Trump in election campaign mode: fact check of his statements

Yesterday Donald Trump gave an interview to the US financial channel CNBC at the World Economic Forum in Davos. Trump’s statements are a real treasure trove not only for his world view, but above all for the difference between statements and facts.

In the following we pick out a few statements from Trump that will probably be central to his election campaign this year.

Europe becomes the new China for Trump in the trade war

Trump makes it clear that now he is turning to Europe. He has concluded the Phase 1 deal with China. Specifically, the US president, a few minutes after the above-mentioned interview, said he would introduce 25% tariffs on EU cars if there was not a deal soon. According to Trump, this date must come very soon. Despite the election year, the US president will therefore set the same mechanism in motion as he once did against China.

In fact, however, the USA already has higher tariffs on EU cars in the relevant areas than vice versa, as we have already shown. The USA imposes tariffs on SUVs, light trucks (vans, pickups, etc.) as well as SUV mixes from Europe. They are taxed at 25% in the USA. In the USA, however, almost three times more SUVs, light trucks or SUV mixes are sold than “normal” cars themselves. This means: where the big margins and volumes are, the US already levies duties of 25% on EU vehicles. This is a severe disadvantage, especially for German car manufacturers. Ford and General Motors have been able to secure this market and continue to earn money unchallenged. lt is because they are protected by heavy duties. It would be useful if EU Commission President von der Leyen knew these figures in the upcoming negotiations.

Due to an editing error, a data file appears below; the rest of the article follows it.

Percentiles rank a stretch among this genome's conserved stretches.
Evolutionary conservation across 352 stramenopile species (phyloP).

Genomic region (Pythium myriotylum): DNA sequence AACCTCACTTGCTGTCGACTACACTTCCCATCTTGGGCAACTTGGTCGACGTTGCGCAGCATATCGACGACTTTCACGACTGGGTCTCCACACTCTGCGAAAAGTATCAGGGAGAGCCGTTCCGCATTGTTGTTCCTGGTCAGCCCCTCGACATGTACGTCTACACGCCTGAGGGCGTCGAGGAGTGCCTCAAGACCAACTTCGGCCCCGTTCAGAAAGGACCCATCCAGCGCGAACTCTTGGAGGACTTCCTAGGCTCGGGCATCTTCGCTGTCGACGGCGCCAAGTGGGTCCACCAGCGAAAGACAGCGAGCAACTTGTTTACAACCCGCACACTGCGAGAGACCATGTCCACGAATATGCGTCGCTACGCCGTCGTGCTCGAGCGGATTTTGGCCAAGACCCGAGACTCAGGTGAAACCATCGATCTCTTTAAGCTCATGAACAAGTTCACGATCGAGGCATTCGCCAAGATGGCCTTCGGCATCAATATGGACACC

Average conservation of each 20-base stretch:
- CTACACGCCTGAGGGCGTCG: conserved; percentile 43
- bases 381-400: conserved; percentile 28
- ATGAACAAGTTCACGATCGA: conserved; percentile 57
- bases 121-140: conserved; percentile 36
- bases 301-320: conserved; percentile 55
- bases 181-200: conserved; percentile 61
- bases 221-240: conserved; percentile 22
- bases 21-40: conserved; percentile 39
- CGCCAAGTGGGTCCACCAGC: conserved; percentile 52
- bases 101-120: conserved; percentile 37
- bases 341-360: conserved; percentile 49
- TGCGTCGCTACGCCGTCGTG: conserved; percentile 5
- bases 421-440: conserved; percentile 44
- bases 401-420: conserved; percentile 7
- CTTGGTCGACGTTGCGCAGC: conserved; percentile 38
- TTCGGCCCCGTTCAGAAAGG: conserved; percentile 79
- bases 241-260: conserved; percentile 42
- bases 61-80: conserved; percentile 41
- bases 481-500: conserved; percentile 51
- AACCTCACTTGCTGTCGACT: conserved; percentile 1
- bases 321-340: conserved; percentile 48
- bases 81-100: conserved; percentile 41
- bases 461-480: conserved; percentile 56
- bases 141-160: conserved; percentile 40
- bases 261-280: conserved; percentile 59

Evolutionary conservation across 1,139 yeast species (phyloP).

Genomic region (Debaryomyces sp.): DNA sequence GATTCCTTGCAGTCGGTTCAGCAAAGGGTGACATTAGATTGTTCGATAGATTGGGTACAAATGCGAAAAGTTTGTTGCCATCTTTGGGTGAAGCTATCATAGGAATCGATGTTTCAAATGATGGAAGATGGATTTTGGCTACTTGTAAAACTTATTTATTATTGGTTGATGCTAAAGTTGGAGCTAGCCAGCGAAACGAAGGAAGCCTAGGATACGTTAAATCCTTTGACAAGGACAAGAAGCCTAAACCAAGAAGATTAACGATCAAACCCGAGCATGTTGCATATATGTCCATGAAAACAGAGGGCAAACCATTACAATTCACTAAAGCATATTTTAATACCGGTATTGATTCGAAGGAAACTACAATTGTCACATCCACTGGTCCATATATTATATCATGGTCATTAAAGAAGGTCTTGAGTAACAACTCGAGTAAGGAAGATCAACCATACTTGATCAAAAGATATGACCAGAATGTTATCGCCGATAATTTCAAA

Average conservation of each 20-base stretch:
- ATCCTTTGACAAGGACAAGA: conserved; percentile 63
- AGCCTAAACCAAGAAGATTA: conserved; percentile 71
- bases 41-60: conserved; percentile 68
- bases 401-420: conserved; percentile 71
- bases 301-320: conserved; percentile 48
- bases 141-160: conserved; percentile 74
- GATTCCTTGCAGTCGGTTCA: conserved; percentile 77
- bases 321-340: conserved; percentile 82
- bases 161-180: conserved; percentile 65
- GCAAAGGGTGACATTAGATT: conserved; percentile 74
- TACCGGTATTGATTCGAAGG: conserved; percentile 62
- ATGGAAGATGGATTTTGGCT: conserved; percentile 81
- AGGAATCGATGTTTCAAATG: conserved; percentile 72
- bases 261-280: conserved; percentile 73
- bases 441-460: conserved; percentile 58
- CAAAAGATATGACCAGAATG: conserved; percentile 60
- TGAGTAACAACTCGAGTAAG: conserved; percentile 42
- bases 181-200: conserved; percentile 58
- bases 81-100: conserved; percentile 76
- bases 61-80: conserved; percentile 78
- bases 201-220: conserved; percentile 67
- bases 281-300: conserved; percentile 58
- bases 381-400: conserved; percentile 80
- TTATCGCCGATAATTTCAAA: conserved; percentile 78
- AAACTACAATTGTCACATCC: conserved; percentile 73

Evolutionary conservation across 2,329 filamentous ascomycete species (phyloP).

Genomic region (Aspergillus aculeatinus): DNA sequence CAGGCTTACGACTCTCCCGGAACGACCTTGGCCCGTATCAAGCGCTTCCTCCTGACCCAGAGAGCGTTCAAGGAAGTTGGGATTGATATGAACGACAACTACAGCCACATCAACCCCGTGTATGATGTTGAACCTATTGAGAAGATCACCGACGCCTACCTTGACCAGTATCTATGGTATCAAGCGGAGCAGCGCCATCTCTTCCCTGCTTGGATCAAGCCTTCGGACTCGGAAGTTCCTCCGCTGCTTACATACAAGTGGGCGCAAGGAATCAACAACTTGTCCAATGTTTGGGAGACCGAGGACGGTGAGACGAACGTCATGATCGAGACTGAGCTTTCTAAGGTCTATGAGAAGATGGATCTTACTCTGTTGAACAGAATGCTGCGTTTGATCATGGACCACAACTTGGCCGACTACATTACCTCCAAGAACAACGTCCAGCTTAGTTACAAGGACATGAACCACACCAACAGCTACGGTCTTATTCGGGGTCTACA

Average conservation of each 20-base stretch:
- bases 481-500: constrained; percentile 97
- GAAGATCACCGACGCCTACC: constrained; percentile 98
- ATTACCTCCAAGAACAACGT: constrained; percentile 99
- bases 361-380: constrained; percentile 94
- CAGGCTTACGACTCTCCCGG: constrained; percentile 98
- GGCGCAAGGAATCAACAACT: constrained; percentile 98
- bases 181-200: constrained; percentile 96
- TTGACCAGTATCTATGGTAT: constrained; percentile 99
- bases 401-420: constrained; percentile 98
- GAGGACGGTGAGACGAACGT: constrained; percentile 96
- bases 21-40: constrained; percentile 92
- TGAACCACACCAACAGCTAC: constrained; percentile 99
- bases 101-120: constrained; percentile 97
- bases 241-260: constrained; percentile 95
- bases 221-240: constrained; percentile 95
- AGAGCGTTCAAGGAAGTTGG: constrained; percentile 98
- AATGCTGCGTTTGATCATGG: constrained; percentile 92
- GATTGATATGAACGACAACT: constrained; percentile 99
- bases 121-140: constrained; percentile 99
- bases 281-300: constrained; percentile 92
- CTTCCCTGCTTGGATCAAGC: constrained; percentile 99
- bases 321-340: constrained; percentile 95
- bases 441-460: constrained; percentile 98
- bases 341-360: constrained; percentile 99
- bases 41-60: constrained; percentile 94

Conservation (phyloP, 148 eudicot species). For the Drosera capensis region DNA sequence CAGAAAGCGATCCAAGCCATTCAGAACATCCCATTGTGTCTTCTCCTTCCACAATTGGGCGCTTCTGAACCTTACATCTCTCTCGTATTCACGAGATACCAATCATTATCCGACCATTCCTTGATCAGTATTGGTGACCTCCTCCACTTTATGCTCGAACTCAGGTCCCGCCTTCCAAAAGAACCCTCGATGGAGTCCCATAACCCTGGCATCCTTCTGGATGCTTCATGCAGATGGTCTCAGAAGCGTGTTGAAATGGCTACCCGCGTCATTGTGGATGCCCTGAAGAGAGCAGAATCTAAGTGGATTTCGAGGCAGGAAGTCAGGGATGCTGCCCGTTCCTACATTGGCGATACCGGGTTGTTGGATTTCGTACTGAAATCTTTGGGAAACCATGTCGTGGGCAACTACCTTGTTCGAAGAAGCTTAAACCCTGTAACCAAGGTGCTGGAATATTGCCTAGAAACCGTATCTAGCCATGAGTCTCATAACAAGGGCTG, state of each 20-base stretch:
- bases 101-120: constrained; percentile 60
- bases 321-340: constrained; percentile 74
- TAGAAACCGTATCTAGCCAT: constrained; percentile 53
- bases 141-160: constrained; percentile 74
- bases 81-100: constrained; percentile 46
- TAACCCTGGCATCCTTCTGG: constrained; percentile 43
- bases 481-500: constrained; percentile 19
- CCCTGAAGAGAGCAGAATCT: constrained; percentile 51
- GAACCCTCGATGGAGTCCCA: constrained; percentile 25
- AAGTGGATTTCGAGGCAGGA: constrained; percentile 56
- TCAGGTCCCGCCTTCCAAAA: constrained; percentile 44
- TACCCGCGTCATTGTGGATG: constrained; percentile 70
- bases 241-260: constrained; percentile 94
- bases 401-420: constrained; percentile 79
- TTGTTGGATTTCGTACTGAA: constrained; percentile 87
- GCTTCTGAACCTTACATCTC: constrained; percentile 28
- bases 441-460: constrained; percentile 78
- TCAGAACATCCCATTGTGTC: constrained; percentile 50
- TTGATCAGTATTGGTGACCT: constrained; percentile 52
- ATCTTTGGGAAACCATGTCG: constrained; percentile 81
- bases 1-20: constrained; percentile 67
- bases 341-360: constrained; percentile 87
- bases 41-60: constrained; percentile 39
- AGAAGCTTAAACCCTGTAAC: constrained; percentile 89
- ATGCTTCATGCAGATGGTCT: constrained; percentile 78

When in doubt the Fed is to blame

If the US economy should get into trouble before the US presidential election, Trump blames the Fed. According to Trump, the Dow Jones would be 5000 to 10,000 points higher if the US Federal Reserve had not raised the key interest rate. The US GDP would then be at 4%, the US president said. This can be doubted, but so what?

Trump’s statements on taxes are particularly interesting: by lowering corporate taxes, according to the US president, the state would have collected even more taxes. That is simply wrong. Let’s first look at the US revenues from corporate taxation:

Die Aussage von Trump ist falsch, dass durch die Reform der Unternehemnssteuer mehr Geld eingenommen werde

So the corporate taxes paid by US companies are clearly declining. Overall, however, not much has changed in terms of tax revenues. This is because it is obviously not the companies but the average US citizen who pays more taxes:

Der Durchschnitts-Amerikaner zahlt die Zeche, die Unternehmen profitieren

Now Trump wants to lower taxes for the average US citizen, as a kind of wild card for the election campaign. And, as Trump makes clear in the interview, he wants to make them pay with negative interest rates. Hence the attacks on the Fed, which Trump wants to get to lower interest rates into negative territory in order to make money on debt (like Germany, which the US president emphasizes in this context).

Since Trump took office, US government spending has skyrocketed. Contrary to what the US president had promised, there is no thought of reducing the debt burden:

Trump erhöht die Ausgaben des US-Staates massiv

With a tax cut for US citizens, the debt would increase drastically. Even negative interest rates compared to the loss of revenue due to tax cuts would only act as “peanuts”.
To sum up: Trump now wants to “bribe” the middle class to get re-elected. The US president is thus the prime example of how people are already consuming their future in the present. With the debt burden, interest expenditure on this debt increases. This money, however, is then lacking for productive investment, which in turn means less growth in the future. A vicious circle…

See here the statements of Trump at yesterday’s CNBC interview in Davos:

Trump nimmt es mit den Fakten nicht so genau
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